With their schools closed, all six siblings have been navigating the world of online learning from their home in Everett, Washington, while trying to keep as busy as possible.
When Tyree, 24, Alexis, 21, Elijah, 20, Anthony, 16, Keyana, 14, and MaKiah, 13, aren’t doing their schoolwork, they’re cuddling up watching home movies, binging Riverdale and Arrow and making delicious breakfast sandwiches.
But their first priority — and what they think of the most throughout every day — is making their parents proud.
In March, the siblings’ mother, Sundee Rutter, 42, who’d been battling stage 3 breast cancer since 2019, was diagnosed with COVID-19 and died from the virus just one week later.
Having lost their father, Victor Ross, in 2012 to cardiac arrest, the siblings are now orphans facing an uncertain future.
“We are taking things day by day,” Tyree tells PEOPLE in this week's issue. “It’s the only way we can do it.”
And yet there is one thing they are sure of: “We knew we all had to stick together,” says Alexis.
Just two weeks after Sundee’s death, Alexis and Tyree began the process of gaining legal guardianship of their three younger siblings.
“I told Mom that she didn’t have to worry about us,” says Alexis, “and that we will take care of the kids.”
That meant Alexis, who is pursuing a double major in sociology and statistics, leaving her college to move back home and help the younger kids. Tyree, who attends Central Washington University in Ellensburg, Washington, also had to turn down the post-graduation job he had secured in Los Angeles to stay closer to the family.
For more on the Rutter family, pick up the latest issue of PEOPLE, on newsstands Friday, or subscribe here.
While the oldest two have taken on more responsibilities than they ever could have imagined, they admit they wouldn’t be able to do it without the support they’ve received from near and far.
Their story went public thanks to GoFundMe, and the campaign has so far raised more than $530,000.
“These funds are definitely going to help us move forward together,” says Alexis.
The kids make sure to keep Sundee and Victor’s memory alive and never forget the values they learned from them.
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Before his death at age 49, Victor clocked in at a car lot doing janitorial and maintenance work, while Sundee juggled jobs at a retirement home and a clothing store and also took college classes — all while raising her children.
"Our parents were always such hard workers,” says Alexis. “They always made sure we were happy.”
Even after Sundee was diagnosed with breast cancer, she never missed a day of work and always put her children first. By March 2020, after more than a year of treatment, Sundee’s health seemed to have turned a corner.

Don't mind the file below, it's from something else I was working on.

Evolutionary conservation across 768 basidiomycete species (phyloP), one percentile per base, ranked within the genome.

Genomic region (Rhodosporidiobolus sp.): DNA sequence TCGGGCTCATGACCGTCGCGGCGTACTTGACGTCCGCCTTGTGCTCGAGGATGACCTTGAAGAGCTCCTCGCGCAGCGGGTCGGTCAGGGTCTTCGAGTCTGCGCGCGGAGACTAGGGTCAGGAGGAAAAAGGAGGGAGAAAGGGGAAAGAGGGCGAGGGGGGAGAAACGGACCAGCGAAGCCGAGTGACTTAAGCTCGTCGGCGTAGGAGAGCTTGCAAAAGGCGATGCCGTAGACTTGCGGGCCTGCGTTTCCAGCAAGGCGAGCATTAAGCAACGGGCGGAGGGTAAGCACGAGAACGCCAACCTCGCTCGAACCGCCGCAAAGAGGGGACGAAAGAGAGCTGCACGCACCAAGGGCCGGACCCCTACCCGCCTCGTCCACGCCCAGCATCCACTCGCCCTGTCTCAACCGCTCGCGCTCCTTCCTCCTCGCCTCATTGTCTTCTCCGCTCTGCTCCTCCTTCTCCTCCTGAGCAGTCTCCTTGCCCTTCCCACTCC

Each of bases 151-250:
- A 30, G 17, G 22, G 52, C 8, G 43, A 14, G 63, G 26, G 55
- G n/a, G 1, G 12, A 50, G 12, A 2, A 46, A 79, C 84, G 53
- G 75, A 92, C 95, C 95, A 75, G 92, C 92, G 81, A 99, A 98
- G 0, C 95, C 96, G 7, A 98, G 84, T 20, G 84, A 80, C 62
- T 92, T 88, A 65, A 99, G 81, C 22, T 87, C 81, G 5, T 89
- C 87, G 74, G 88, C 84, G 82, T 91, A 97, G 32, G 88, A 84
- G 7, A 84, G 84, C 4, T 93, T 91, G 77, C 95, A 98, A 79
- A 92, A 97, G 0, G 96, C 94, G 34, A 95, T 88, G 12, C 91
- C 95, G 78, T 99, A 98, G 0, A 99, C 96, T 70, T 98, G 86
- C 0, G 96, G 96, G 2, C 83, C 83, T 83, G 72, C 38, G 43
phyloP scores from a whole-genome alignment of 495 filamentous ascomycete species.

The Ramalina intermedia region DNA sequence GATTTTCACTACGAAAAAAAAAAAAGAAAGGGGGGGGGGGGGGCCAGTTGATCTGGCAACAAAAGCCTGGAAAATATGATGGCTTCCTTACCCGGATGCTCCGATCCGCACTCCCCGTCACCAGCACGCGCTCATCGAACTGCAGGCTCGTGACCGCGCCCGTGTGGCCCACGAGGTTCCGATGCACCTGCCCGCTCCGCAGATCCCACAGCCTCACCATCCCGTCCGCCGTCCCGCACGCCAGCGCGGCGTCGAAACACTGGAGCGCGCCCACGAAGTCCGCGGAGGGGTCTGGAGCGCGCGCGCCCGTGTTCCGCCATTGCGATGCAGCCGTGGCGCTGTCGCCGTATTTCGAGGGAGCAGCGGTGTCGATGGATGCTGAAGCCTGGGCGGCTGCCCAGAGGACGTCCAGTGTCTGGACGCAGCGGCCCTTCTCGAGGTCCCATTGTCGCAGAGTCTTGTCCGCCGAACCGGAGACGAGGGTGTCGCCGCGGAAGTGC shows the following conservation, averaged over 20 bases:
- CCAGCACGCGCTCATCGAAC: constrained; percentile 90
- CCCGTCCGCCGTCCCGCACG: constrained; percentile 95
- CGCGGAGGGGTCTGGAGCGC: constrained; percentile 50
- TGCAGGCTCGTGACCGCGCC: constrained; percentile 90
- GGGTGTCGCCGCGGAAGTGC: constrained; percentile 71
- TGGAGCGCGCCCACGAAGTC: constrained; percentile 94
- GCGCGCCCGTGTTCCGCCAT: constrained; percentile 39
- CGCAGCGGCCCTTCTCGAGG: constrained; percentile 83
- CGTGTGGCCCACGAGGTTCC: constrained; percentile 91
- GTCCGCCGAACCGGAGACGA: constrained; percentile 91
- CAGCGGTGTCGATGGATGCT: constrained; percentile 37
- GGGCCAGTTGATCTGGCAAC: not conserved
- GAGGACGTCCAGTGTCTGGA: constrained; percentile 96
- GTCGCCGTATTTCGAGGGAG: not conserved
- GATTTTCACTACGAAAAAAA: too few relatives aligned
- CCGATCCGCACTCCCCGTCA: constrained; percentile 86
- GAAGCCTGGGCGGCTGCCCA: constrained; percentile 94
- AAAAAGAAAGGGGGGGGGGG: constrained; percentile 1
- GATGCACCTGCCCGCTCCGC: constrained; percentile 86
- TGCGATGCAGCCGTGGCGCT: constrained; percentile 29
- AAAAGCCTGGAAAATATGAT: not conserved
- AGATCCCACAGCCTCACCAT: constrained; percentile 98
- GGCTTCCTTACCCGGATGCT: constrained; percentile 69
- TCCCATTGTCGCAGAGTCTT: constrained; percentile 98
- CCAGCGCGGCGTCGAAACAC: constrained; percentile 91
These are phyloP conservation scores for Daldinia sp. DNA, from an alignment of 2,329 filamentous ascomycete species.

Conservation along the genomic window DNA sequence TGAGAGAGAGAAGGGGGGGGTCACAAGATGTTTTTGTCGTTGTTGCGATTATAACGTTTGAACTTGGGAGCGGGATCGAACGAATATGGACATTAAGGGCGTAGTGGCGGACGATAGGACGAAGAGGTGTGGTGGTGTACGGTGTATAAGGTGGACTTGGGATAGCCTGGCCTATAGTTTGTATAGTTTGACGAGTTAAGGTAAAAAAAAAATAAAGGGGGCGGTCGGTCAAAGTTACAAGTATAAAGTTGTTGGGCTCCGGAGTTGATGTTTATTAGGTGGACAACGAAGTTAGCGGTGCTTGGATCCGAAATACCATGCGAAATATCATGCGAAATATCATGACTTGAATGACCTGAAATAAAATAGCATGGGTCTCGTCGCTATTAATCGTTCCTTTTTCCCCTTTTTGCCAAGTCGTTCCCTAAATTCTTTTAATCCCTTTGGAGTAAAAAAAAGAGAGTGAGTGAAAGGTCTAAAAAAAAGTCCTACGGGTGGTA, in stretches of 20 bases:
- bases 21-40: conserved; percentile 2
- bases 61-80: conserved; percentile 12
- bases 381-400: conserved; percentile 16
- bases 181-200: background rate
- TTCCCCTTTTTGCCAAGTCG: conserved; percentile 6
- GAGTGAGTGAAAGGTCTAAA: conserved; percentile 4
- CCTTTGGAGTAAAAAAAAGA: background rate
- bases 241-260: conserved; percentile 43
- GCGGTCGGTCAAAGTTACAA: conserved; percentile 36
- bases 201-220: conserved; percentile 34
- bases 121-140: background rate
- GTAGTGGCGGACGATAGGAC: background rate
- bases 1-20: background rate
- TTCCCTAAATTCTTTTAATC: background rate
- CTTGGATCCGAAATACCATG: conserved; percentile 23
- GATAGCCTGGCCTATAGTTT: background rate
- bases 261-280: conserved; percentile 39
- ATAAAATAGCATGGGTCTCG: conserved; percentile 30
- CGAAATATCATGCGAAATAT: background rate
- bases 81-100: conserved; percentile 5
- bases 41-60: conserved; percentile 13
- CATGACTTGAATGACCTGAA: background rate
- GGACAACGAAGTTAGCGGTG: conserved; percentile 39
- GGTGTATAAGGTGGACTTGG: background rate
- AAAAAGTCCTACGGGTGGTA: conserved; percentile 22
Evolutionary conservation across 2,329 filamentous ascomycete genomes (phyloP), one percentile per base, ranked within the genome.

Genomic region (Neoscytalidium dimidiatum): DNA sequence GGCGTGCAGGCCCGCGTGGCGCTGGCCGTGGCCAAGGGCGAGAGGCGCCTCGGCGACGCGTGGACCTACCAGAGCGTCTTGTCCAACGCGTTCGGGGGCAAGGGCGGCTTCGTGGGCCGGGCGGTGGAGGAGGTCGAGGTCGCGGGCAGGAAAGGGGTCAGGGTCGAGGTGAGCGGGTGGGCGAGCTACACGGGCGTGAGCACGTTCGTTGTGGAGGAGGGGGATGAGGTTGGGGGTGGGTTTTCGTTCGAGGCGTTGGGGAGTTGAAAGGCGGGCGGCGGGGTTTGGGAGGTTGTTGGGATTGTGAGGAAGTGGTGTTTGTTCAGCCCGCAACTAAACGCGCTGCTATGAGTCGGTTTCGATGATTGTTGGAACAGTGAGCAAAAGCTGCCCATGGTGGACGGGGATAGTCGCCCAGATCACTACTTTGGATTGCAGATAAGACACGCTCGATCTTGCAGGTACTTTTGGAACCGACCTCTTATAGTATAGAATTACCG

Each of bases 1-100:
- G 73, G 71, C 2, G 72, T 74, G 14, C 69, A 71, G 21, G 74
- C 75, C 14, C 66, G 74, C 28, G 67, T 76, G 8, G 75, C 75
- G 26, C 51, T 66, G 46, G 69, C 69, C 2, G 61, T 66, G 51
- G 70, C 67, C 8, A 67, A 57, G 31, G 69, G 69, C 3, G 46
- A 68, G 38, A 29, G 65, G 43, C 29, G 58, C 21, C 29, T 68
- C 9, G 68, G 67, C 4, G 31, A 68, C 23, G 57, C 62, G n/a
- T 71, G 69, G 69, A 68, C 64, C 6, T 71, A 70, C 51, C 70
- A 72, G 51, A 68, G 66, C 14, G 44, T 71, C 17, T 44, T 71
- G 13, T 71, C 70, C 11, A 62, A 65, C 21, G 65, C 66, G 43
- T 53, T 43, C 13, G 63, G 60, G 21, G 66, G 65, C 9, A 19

“It felt like the whole cancer journey was coming to an end,” says Alexis. “We were excited about that, because we had been through a lot.”
But just as they thought that chapter was behind them, they were forced to face another battle.
“COVID-19 was something people were starting to get,” says Alexis, who along with Tyree was away at college.
Elijah, a college sophomore, took Sundee to the hospital on March 3 because she was feeling sick, but doctors told her she could go home. Within days she was experiencing shortness of breath and headaches and could barely get out of bed.
Diagnosed with the virus, she was hospitalized and separated from the kids. They were only able to see her through her hospital room window.
“She had her phone so we could FaceTime with her,” says Alexis.
Even then, Sundee "wasn’t talking like she was scared about losing this battle," says Tyree. "She was just telling me how proud she was of all of us.”
It was those talks and how she raised them that gave all six the courage to push forward after her death on March 13.
“We miss our parents so much,” says Alexis, who goes on daily family bike rides with her siblings, “but we will make them so proud.”
As information about the coronavirus pandemic rapidly changes, PEOPLE is committed to providing the most recent data in our coverage. Some of the information in this story may have changed after publication. For the latest on COVID-19, readers are encouraged to use online resources from CDC, WHO, and local public health departments. PEOPLE has partnered with GoFundMe to raise money for the COVID-19 Relief Fund, a GoFundMe.org fundraiser to support everything from frontline responders to families in need, as well as organizations helping communities. For more information or to donate, click here.